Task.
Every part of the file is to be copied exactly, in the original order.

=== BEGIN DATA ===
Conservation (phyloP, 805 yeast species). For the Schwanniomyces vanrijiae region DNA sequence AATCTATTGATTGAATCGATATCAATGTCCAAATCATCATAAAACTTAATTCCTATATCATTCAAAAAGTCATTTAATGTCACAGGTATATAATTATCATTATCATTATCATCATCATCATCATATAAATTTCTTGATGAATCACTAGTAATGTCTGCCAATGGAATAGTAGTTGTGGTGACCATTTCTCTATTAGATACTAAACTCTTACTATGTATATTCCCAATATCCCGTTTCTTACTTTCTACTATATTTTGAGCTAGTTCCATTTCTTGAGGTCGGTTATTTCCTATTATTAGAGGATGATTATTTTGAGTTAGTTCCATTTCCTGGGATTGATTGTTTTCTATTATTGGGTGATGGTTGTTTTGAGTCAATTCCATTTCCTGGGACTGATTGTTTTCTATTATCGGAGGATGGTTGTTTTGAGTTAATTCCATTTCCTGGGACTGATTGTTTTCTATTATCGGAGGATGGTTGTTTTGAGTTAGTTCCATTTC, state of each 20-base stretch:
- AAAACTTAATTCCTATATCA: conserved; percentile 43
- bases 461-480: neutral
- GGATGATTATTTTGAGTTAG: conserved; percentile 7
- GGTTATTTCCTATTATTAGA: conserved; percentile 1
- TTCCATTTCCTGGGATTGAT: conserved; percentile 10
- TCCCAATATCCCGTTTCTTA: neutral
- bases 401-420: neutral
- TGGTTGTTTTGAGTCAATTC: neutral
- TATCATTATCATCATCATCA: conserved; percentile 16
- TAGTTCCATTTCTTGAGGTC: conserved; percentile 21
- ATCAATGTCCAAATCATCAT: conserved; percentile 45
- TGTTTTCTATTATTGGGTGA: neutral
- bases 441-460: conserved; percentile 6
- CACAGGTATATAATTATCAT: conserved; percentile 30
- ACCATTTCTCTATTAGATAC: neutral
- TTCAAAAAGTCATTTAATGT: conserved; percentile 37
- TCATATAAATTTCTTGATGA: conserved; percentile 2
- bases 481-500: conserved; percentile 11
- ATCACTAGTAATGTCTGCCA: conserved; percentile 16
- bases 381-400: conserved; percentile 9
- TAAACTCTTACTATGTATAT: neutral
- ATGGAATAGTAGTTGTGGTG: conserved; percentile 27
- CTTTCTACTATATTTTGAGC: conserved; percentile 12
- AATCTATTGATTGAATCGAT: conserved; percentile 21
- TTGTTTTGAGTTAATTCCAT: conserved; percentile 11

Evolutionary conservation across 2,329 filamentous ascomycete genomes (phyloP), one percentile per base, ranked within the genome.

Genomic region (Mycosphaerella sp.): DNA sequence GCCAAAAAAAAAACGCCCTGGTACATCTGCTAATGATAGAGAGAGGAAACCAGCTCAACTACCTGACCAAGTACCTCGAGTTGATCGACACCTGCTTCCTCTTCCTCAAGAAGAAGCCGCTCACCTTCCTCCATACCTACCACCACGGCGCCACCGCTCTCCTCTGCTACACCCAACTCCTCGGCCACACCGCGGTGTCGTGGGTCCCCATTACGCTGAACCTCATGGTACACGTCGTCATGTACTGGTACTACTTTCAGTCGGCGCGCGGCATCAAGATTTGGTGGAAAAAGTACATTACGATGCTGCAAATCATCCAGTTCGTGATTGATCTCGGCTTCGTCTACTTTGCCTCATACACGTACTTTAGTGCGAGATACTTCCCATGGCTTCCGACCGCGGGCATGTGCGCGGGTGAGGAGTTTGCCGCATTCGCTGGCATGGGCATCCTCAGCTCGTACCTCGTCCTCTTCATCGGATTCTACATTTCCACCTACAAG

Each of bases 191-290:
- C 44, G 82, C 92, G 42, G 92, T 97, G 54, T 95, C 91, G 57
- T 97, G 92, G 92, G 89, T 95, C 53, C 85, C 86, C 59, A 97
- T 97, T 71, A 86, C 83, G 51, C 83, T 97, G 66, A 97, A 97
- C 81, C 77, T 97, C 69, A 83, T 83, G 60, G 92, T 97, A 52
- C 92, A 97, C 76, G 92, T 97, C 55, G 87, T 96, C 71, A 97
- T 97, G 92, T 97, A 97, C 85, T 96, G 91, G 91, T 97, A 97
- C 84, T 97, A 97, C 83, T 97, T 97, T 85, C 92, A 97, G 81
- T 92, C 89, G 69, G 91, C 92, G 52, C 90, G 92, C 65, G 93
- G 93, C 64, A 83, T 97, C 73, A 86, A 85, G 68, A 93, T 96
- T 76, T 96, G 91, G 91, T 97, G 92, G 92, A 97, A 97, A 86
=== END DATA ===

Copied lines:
Conservation (phyloP, 805 yeast species). For the Schwanniomyces vanrijiae region DNA sequence AATCTATTGATTGAATCGATATCAATGTCCAAATCATCATAAAACTTAATTCCTATATCATTCAAAAAGTCATTTAATGTCACAGGTATATAATTATCATTATCATTATCATCATCATCATCATATAAATTTCTTGATGAATCACTAGTAATGTCTGCCAATGGAATAGTAGTTGTGGTGACCATTTCTCTATTAGATACTAAACTCTTACTATGTATATTCCCAATATCCCGTTTCTTACTTTCTACTATATTTTGAGCTAGTTCCATTTCTTGAGGTCGGTTATTTCCTATTATTAGAGGATGATTATTTTGAGTTAGTTCCATTTCCTGGGATTGATTGTTTTCTATTATTGGGTGATGGTTGTTTTGAGTCAATTCCATTTCCTGGGACTGATTGTTTTCTATTATCGGAGGATGGTTGTTTTGAGTTAATTCCATTTCCTGGGACTGATTGTTTTCTATTATCGGAGGATGGTTGTTTTGAGTTAGTTCCATTTC, state of each 20-base stretch:
- AAAACTTAATTCCTATATCA: conserved; percentile 43
- bases 461-480: neutral
- GGATGATTATTTTGAGTTAG: conserved; percentile 7
- GGTTATTTCCTATTATTAGA: conserved; percentile 1
- TTCCATTTCCTGGGATTGAT: conserved; percentile 10
- TCCCAATATCCCGTTTCTTA: neutral
- bases 401-420: neutral
- TGGTTGTTTTGAGTCAATTC: neutral
- TATCATTATCATCATCATCA: conserved; percentile 16
- TAGTTCCATTTCTTGAGGTC: conserved; percentile 21
- ATCAATGTCCAAATCATCAT: conserved; percentile 45
- TGTTTTCTATTATTGGGTGA: neutral
- bases 441-460: conserved; percentile 6
- CACAGGTATATAATTATCAT: conserved; percentile 30
- ACCATTTCTCTATTAGATAC: neutral
- TTCAAAAAGTCATTTAATGT: conserved; percentile 37
- TCATATAAATTTCTTGATGA: conserved; percentile 2
- bases 481-500: conserved; percentile 11
- ATCACTAGTAATGTCTGCCA: conserved; percentile 16
- bases 381-400: conserved; percentile 9
- TAAACTCTTACTATGTATAT: neutral
- ATGGAATAGTAGTTGTGGTG: conserved; percentile 27
- CTTTCTACTATATTTTGAGC: conserved; percentile 12
- AATCTATTGATTGAATCGAT: conserved; percentile 21
- TTGTTTTGAGTTAATTCCAT: conserved; percentile 11

Evolutionary conservation across 2,329 filamentous ascomycete genomes (phyloP), one percentile per base, ranked within the genome.

Genomic region (Mycosphaerella sp.): DNA sequence GCCAAAAAAAAAACGCCCTGGTACATCTGCTAATGATAGAGAGAGGAAACCAGCTCAACTACCTGACCAAGTACCTCGAGTTGATCGACACCTGCTTCCTCTTCCTCAAGAAGAAGCCGCTCACCTTCCTCCATACCTACCACCACGGCGCCACCGCTCTCCTCTGCTACACCCAACTCCTCGGCCACACCGCGGTGTCGTGGGTCCCCATTACGCTGAACCTCATGGTACACGTCGTCATGTACTGGTACTACTTTCAGTCGGCGCGCGGCATCAAGATTTGGTGGAAAAAGTACATTACGATGCTGCAAATCATCCAGTTCGTGATTGATCTCGGCTTCGTCTACTTTGCCTCATACACGTACTTTAGTGCGAGATACTTCCCATGGCTTCCGACCGCGGGCATGTGCGCGGGTGAGGAGTTTGCCGCATTCGCTGGCATGGGCATCCTCAGCTCGTACCTCGTCCTCTTCATCGGATTCTACATTTCCACCTACAAG

Each of bases 191-290:
- C 44, G 82, C 92, G 42, G 92, T 97, G 54, T 95, C 91, G 57
- T 97, G 92, G 92, G 89, T 95, C 53, C 85, C 86, C 59, A 97
- T 97, T 71, A 86, C 83, G 51, C 83, T 97, G 66, A 97, A 97
- C 81, C 77, T 97, C 69, A 83, T 83, G 60, G 92, T 97, A 52
- C 92, A 97, C 76, G 92, T 97, C 55, G 87, T 96, C 71, A 97
- T 97, G 92, T 97, A 97, C 85, T 96, G 91, G 91, T 97, A 97
- C 84, T 97, A 97, C 83, T 97, T 97, T 85, C 92, A 97, G 81
- T 92, C 89, G 69, G 91, C 92, G 52, C 90, G 92, C 65, G 93
- G 93, C 64, A 83, T 97, C 73, A 86, A 85, G 68, A 93, T 96
- T 76, T 96, G 91, G 91, T 97, G 92, G 92, A 97, A 97, A 86